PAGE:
Journal Prompts for a Coming-of-Age Unit | Facing History & Ourselves

Journal Prompts for a Coming-of-Age Unit

Explore a menu of journal prompts designed to support student reflection for a Coming-of-Age ELA unit.
Last Updated:

At a Glance

guide copy


English — US


  • English & Language Arts
  • Culture & Identity

The following Facing History journal prompts are designed to support student reflection for a Coming-of-Age unit. To help students feel safe and empowered, it is important that they always know before they write if they will be sharing their ideas, and they should always have the choice to keep what they write in their journals private.  

Prompts to Explore What It Means to Come of Age

  • What does it mean to grow up? 
  • When does a child become an adolescent? When does an adolescent become an adult?
  • What makes you, you? What factors shape your identity? 
  • What factors impact your sense of who you are, especially at this point in your young adult life?
  • How does an individual’s identity change or remain the same as they grow up? 
  • Why do you believe what you believe?
  • In your family, community, or culture, what events or traditions mark the transition from childhood to adulthood? Do you think you actually become an adult on the day of that event or tradition? 
  • What are the internal and external factors that shape your identity? What aspects of your identity can you control, and which aspects are controlled by other people or your circumstances?
  • Do you have one identity, or do you have many versions of yourself? 
  • How do you navigate multiple, and sometimes competing, aspects of your identity? 
  • What does it mean to belong to a place? What is the relationship between who you are and where you live?  

Prompts to Explore Identity and Storytelling

  • Who are you as a reader and writer? What text—book, story, poem, movie, song, podcast, vlog, blog, television show, etc.—has most influenced or inspired you and why?
  • What is the relationship between identity and storytelling? What stories do you tell about yourself? What stories do others tell about you, as an individual and as a member of different groups?
  • What kinds of stories do we tell about ourselves? What is the story of your family? What is the story of your community? 
  • Whose history is your history? Where do you see your history reflected in the stories that people write or tell? Where is your history missing from these stories?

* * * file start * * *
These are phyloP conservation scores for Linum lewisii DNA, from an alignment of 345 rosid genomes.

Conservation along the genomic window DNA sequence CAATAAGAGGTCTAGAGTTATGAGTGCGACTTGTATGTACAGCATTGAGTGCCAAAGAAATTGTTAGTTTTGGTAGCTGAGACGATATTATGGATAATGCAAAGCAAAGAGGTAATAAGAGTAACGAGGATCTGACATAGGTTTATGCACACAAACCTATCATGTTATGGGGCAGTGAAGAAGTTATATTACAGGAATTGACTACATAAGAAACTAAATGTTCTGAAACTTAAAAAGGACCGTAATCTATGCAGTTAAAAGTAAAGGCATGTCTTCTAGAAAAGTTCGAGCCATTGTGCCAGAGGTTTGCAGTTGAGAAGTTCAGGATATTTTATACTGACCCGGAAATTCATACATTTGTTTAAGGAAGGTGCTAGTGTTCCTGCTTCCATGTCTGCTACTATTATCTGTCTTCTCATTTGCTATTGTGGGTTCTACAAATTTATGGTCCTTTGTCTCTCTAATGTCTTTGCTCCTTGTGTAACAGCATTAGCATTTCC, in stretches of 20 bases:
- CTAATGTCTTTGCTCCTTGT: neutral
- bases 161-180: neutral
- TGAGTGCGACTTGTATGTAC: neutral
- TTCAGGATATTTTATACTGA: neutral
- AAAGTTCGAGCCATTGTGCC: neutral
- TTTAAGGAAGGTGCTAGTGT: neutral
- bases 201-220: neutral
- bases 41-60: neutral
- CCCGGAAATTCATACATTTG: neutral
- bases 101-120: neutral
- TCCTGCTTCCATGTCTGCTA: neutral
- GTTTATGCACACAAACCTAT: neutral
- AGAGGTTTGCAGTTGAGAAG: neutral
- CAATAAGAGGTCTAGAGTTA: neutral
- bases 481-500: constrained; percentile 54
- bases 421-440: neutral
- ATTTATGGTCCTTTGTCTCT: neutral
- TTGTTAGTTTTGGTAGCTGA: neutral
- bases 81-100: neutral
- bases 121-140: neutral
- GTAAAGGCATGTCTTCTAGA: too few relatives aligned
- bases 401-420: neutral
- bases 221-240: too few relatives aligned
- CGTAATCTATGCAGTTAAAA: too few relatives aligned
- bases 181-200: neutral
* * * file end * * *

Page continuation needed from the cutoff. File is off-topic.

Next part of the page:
• Where do you see yourself and your experiences in the stories that people write and tell? Where are you missing from these stories? What is the story that you want to tell the world? 
  • What does it mean to be a (insert label) ________ (boy, girl, gender-fluid person, immigrant, person with a disability, Latinx teenager, Jewish teenager, cisgender teenager, teenager in foster care, etc.)? How does it make you feel? Depending on how you feel, how can you embrace, rise above, or escape that label?

Prompts to Explore Fitting In and Staying True to Who We Are

  • What does it mean to “fit in”? How do we learn what it means to fit in? What does it take—and what can it cost—to fit in? What are the consequences of not fitting in? 
  • How do you navigate the tension between your desire to fit in and your need to express your own individual identity?  
  • How do you respond to people who are different from you?
  • How does the existence of “in” and “out” groups in your school or community impact how you make decisions and how you treat others?
  • How can we belong to a group (of our own choosing or not) without losing our sense of individuality?

Prompts to Explore Relationships with Family and Friends

  • What is the relationship between who you are, who others think you are, and who you will become? 
  • How do expectations from your family, friends, teachers, and other people in your life impact your sense of who you are?
  • What makes for a good friendship or relationship? What can complicate or destroy a good friendship or relationship? 
  • What role do other people, such as your family and close friends, have in shaping your identity? What role does the media have in shaping your identity?
  • How do your friendships impact your identity and the choices that you make? 
  • What, if anything, do you owe your family? What do you owe your friends? What do you owe yourself? 
  • What responsibility do you have to your family, friends, and community, and what responsibility do they have to you? How does the way you understand your responsibilities toward others change as you grow up? 
  • What role do you play in shaping your future? What roles do your family, friends, mentors, coaches, and/or teachers play?

You might also be interested in…

Using the strategies from Facing History is almost like an awakening.
— Claudia Bautista, Santa Monica, Calif